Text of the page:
Pamuk: The good years are over now. When I was publishing my first books, the previous generation of authors was fading away, so I was welcomed because I was a new author.
Interviewer: When you say the previous generation, whom do you have in mind?
Pamuk: The authors who felt a social responsibility, authors who felt that literature serves morality and politics. They were flat realists, not experimental. Like authors in so many poor countries, they wasted their talent on trying to serve their nation. I did not want to be like them, because even in my youth I had enjoyed Faulkner, Virginia Woolf, Proust—I had never aspired to the social-realist model of Steinbeck and Gorky. The literature produced in the sixties and seventies was becoming outmoded, so I was welcomed as an author of the new generation.

After the mid-nineties, when my books began to sell in amounts that no one in Turkey had ever dreamed of, my honeymoon years with the Turkish press and intellectuals were over. From then on, critical reception was mostly a reaction to the publicity and sales, rather than the content of my books. Now, unfortunately, I am notorious for my political comments—most of which are picked up from international interviews and shamelessly manipulated by some Turkish nationalist journalists to make me look more radical and politically foolish than I really am.[4]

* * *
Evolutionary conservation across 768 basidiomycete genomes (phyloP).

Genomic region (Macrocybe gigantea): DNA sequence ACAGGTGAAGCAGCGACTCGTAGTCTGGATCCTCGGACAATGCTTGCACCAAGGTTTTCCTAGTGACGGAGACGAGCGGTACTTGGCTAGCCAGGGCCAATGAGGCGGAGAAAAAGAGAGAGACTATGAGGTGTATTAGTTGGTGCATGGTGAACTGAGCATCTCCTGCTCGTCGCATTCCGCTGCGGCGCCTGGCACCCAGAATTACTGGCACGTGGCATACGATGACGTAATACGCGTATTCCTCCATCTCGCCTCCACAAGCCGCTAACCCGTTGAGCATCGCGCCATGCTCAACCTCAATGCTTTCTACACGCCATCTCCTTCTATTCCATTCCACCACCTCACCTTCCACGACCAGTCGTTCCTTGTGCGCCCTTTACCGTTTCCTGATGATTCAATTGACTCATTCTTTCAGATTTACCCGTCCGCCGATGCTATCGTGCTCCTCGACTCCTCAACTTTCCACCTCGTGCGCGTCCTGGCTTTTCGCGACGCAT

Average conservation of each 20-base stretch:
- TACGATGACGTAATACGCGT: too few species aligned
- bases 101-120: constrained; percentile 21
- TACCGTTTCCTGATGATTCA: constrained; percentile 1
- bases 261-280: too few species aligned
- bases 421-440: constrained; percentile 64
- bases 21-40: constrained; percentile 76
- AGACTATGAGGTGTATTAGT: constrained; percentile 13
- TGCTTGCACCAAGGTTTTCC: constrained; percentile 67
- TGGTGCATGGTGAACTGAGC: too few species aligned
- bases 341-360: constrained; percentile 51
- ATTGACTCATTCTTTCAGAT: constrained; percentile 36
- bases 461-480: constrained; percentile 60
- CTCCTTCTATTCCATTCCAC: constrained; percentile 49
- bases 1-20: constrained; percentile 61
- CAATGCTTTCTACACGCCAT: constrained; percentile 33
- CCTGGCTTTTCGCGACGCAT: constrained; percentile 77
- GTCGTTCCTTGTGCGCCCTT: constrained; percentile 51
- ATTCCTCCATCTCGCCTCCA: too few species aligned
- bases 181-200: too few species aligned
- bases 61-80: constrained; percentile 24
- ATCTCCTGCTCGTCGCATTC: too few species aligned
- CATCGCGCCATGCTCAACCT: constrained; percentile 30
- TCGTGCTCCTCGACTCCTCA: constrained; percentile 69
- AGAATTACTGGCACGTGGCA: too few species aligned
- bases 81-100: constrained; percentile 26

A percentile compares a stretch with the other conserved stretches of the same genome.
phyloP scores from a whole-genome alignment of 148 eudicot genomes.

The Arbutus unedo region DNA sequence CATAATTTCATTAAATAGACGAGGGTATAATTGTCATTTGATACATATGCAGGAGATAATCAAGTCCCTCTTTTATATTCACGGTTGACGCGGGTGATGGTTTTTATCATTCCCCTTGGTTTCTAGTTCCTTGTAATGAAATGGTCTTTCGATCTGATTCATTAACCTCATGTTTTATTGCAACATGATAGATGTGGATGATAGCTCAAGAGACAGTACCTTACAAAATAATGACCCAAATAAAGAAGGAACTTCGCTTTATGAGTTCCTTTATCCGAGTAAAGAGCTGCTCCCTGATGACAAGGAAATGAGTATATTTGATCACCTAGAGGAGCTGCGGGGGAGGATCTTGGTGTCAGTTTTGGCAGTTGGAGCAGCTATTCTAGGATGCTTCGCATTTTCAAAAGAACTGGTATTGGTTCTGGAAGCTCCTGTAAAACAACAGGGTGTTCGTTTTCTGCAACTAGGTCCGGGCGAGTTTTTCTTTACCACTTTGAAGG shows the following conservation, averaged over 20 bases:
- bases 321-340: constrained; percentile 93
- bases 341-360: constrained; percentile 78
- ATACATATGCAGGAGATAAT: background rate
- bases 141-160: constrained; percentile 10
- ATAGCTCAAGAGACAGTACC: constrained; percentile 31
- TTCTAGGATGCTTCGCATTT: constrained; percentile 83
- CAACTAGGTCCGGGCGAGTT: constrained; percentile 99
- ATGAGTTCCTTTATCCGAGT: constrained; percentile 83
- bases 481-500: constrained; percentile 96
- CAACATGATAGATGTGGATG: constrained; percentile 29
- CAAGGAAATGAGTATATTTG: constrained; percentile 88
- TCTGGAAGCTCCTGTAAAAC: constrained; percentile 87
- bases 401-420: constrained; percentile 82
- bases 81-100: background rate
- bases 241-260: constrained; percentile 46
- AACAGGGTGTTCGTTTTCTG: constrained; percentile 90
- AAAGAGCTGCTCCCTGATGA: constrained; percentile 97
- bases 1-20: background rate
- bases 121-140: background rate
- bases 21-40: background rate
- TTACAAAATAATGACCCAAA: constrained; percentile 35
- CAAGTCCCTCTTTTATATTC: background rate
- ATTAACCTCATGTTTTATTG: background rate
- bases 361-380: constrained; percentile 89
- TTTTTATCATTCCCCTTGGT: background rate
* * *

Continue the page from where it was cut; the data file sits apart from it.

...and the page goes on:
For Orhan Pamuk, writing represents both passion and career. He always says that he is happy only in the presence of the paper and the writing tools, and considers that he is only halfway through his career as a writer.

[1] Orhan Pamuk’s ”My Father’s Suitcase” Nobel Lecture held on 7 December 2006 at the Swedish Academy, Stockholm and translated from Turkish by Maureen Freely.
[2] ”Orhan Pamuk and the Turkish Paradox”: http://www.spiegel.de/international/spiegel/frankfurt-book-fair-special-orhan-pamuk-and-the-turkish-paradox-a-380858.html
[3] Nobel Prize in Literature 2006: http://www.nobelprize.org/nobel_prizes/literature/laureates/2006/
[4] The Paris Review, ”Orhan Pamuk, The Art of Fiction No. 187”: https://www.theparisreview.org/interviews/5587/orhan-pamuk-the-art-of-fiction-no-187-orhan-pamuk